Train Delivers Eye Surgery to China’s Rural Poor
wechat_bg

2017-08-24 11:04:12

GANSU, Northwest China — Parked on an unused track outside a grain depot overlooking the barren hills, a rainbow-colored train is bringing a medical miracle to China’s impoverished countryside: Inside the train, doctors restore the eyesight of those who can’t afford treatment.

Like a farmer eagerly anticipating the first rain of the season, Dingxi City resident Gou Shuyu had anxiously awaited the arrival of the Lifeline Express, an ophthalmic hospital on wheels that journeys through rural China providing free surgery.

The train’s staff described their experience treating patients in places like Gansu as an opportunity to “get in touch with the real grassroots.” Most of the volunteer medics come from wealthy urban areas along China’s coasts, where access to quality health care is the norm. In rural China, however, the high costs associated with hospital visits — often compounded by general distrust of medical facilities, as well as the long journey many must undertake to reach the nearest one — often keep people from seeking treatment.

Gou, now 62, was visually impaired for more than 10 years. As her cataracts worsened, she became unable to help with household chores or watch her grandchildren’s faces change as they grew. Her relatives finally stepped in last year, urging her to get treated.

Volunteer doctors perform thousands of free cataract surgeries every year in rural China aboard the Lifeline Express. By Tang Xiaolan/Sixth Tone

“They told me that eyesight is important and helped me pay for the surgery,” Gou said. “But it was only enough for one eye,” she added, explaining that even with health insurance, she still paid 1,500 yuan ($225) for a single surgery — an astronomical expense for many in rural China. When a neighbor told her about the train offering surgeries for free, she didn’t hesitate to sign up.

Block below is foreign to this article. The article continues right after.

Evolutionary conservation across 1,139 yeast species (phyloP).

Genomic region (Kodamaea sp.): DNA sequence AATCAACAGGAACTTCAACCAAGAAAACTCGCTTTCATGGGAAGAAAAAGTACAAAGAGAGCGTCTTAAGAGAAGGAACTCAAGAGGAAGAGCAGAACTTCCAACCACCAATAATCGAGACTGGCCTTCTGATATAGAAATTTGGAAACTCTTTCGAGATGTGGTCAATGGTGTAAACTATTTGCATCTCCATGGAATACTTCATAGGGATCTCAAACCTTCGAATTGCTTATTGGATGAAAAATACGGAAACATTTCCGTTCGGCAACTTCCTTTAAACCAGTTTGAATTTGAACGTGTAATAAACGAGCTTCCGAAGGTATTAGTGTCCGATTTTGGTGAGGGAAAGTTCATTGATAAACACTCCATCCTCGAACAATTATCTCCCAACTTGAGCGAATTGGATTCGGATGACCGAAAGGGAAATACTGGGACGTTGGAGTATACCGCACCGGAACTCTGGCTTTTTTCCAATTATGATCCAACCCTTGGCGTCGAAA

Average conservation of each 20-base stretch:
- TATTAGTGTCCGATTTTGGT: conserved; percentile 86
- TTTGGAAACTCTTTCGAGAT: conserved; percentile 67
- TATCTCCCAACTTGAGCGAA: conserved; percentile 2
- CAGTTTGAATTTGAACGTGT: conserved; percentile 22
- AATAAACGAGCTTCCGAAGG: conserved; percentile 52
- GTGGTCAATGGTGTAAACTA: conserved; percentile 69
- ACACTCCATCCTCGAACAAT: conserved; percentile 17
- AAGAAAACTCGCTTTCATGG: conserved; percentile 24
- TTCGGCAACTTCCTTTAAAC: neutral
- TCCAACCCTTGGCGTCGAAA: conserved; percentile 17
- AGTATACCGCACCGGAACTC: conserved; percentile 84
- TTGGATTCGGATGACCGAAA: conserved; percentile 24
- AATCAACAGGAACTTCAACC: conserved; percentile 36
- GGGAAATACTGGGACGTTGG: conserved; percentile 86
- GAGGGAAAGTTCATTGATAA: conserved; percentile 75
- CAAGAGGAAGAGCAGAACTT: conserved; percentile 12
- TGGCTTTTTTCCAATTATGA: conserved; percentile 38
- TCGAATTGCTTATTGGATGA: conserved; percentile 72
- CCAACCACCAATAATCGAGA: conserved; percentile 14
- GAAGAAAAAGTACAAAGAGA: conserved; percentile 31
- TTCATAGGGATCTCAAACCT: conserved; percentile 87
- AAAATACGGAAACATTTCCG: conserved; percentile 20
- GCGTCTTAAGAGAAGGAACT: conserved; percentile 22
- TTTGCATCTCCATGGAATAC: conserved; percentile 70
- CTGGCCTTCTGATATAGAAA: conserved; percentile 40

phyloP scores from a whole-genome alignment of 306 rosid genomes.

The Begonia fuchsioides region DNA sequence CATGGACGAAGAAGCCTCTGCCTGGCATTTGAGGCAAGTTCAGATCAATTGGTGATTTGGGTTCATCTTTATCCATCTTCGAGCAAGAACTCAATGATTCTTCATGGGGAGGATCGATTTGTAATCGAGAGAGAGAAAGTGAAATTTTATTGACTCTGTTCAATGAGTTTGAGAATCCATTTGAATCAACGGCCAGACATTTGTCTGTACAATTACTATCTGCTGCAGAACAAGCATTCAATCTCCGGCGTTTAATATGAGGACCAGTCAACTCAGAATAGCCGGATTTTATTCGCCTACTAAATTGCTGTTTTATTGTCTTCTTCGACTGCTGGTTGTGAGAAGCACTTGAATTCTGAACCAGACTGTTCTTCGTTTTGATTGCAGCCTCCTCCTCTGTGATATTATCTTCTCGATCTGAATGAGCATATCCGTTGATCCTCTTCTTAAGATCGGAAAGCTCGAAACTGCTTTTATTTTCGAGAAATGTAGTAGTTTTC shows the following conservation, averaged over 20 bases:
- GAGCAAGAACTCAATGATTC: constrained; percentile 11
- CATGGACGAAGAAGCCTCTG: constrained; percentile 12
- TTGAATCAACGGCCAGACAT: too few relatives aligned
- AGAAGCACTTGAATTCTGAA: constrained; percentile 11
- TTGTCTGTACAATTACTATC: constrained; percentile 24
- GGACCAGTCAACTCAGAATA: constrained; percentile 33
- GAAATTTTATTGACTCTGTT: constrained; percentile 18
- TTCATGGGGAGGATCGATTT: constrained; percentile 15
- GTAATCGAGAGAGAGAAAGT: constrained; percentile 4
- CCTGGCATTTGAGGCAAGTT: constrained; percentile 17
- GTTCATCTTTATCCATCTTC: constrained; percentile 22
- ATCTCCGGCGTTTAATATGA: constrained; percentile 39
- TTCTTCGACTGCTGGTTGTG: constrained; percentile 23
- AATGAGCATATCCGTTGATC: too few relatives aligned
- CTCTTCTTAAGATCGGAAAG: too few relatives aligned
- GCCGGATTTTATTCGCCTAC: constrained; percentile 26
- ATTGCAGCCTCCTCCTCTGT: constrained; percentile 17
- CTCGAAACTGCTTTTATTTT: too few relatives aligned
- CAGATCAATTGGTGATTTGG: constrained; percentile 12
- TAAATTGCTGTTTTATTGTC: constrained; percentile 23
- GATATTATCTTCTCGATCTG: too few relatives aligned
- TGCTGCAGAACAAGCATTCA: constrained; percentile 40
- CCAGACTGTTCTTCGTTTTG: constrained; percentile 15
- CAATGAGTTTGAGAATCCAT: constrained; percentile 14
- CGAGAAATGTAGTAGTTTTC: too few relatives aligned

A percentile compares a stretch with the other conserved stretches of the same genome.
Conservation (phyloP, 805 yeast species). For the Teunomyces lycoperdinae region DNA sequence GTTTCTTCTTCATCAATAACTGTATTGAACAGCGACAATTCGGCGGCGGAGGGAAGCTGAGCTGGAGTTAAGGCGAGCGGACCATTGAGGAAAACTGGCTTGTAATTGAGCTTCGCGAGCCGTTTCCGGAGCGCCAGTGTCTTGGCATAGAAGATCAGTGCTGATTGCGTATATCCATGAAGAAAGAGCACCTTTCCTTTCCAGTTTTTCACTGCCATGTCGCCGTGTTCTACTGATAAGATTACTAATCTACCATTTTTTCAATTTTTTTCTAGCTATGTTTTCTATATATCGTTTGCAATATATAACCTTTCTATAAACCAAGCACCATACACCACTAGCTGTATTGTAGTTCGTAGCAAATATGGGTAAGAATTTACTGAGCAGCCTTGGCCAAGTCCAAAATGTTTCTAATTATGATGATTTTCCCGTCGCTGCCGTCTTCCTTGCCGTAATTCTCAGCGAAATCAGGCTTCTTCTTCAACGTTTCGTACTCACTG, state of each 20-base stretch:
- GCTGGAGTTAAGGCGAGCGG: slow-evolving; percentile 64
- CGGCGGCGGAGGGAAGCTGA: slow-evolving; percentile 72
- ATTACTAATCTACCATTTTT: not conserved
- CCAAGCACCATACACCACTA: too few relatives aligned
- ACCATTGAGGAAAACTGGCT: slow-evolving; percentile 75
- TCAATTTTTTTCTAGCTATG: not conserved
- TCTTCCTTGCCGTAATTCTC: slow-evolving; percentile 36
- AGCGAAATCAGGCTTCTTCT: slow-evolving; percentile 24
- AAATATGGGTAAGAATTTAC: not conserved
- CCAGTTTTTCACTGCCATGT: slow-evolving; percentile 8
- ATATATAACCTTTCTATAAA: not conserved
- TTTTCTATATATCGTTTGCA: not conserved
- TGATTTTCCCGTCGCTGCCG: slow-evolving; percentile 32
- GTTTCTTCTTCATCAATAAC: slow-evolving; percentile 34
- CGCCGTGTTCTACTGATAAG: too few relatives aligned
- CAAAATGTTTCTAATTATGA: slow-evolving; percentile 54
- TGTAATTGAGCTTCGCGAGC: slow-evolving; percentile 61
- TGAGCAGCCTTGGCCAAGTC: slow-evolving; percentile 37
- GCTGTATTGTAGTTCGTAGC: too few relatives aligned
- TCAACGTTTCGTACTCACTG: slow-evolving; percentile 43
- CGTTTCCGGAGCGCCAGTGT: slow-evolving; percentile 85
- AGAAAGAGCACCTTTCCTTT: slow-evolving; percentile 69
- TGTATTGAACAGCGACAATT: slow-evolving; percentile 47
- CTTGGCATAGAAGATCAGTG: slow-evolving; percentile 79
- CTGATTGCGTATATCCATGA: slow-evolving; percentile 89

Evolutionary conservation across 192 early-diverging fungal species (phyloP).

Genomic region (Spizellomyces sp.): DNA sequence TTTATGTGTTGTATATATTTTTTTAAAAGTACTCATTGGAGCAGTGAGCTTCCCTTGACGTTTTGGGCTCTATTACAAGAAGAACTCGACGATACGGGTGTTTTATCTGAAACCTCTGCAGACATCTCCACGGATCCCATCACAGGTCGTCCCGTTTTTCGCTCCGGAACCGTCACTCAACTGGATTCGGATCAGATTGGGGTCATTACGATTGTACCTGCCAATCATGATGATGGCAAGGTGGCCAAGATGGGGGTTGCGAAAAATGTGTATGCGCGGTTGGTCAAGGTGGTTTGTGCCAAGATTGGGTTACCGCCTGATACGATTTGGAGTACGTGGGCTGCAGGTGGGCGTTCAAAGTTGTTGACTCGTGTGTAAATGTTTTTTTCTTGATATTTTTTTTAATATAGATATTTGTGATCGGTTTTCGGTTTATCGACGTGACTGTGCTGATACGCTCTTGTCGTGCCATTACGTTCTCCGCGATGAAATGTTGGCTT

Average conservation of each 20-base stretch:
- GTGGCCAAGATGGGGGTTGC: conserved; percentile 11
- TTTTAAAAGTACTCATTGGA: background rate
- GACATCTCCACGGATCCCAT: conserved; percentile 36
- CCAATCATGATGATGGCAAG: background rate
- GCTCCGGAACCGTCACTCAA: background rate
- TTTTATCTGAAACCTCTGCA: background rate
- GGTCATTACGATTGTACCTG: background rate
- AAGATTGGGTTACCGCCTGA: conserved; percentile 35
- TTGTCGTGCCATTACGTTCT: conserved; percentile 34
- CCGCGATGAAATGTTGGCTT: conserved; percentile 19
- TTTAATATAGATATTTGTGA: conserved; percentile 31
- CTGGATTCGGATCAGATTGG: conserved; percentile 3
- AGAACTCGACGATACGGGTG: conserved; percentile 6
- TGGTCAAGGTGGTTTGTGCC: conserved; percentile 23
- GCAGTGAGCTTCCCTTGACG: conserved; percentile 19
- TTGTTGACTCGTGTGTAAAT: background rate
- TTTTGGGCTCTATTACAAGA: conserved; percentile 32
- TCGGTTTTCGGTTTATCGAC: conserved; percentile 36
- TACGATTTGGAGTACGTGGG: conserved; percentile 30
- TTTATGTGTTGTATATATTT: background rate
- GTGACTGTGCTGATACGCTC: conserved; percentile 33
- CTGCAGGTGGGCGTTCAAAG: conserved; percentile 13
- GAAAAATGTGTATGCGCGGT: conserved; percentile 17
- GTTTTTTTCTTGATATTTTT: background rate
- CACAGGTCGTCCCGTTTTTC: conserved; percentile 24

A month later, on a bright July morning, Gou waited outside the train’s operating room wearing a blue gown and a patch over her untreated eye. Sitting in the air-conditioned compartment, she and six other patients were unfazed by the hot sunlight piercing through the glass window. One by one, they each took their place in the brightly lit chamber, where a team of medics first made a small incision in the eyeball, before peeling off the cobweb-like cataract and inserting an artificial lens to restore vision. The entire procedure took less than 15 minutes per patient.

People often come in for treatment only at a very late stage, so the surgeries are more complicated than in [urban areas].

The seven doctors, nurses, and other staff performing surgery at the train’s stop in Longxi, a county under the administration of Dingxi, make up just one of the many medical teams who volunteer for the program, started by a nonprofit in Hong Kong 20 years ago. Today, the Lifeline Express — inspired by a similar initiative in India — is part of a national health care project managed by several government departments that provide logistical support, with the nonprofit raising funds to cover the surgery and operational costs. To date, the train has treated more than 181,000 cataract patients in 110 places across China.

This year, between April and December, the Lifeline Express will travel to 10 provinces. At every station, between 1,000 and 1,500 people will be granted the ability to see again.

Cataracts are a treatable condition that develops gradually as proteins in the eye form clumps, creating a cloudy spot on the lens. The World Health Organization estimates that a total of 2.5 million Chinese suffer from cataracts, with around 400,000 losing their sight entirely every year. Given China’s rapidly aging population, this figure is only set to grow. In the U.S., half of Americans have cataracts by age 75.

In rural China, cataract conditions are exacerbated by the fact that many people wait too long to seek medical attention. “People often come in for treatment only at a very late stage, so the surgeries are more complicated than in [urban areas],” said Wang Kai, a cataract specialist at Peking University People’s Hospital and three-time resident surgeon on the Lifeline Express. Wang spoke to Sixth Tone after performing seven surgeries that morning, all of the cases more challenging and advanced than those he typically treats in Beijing.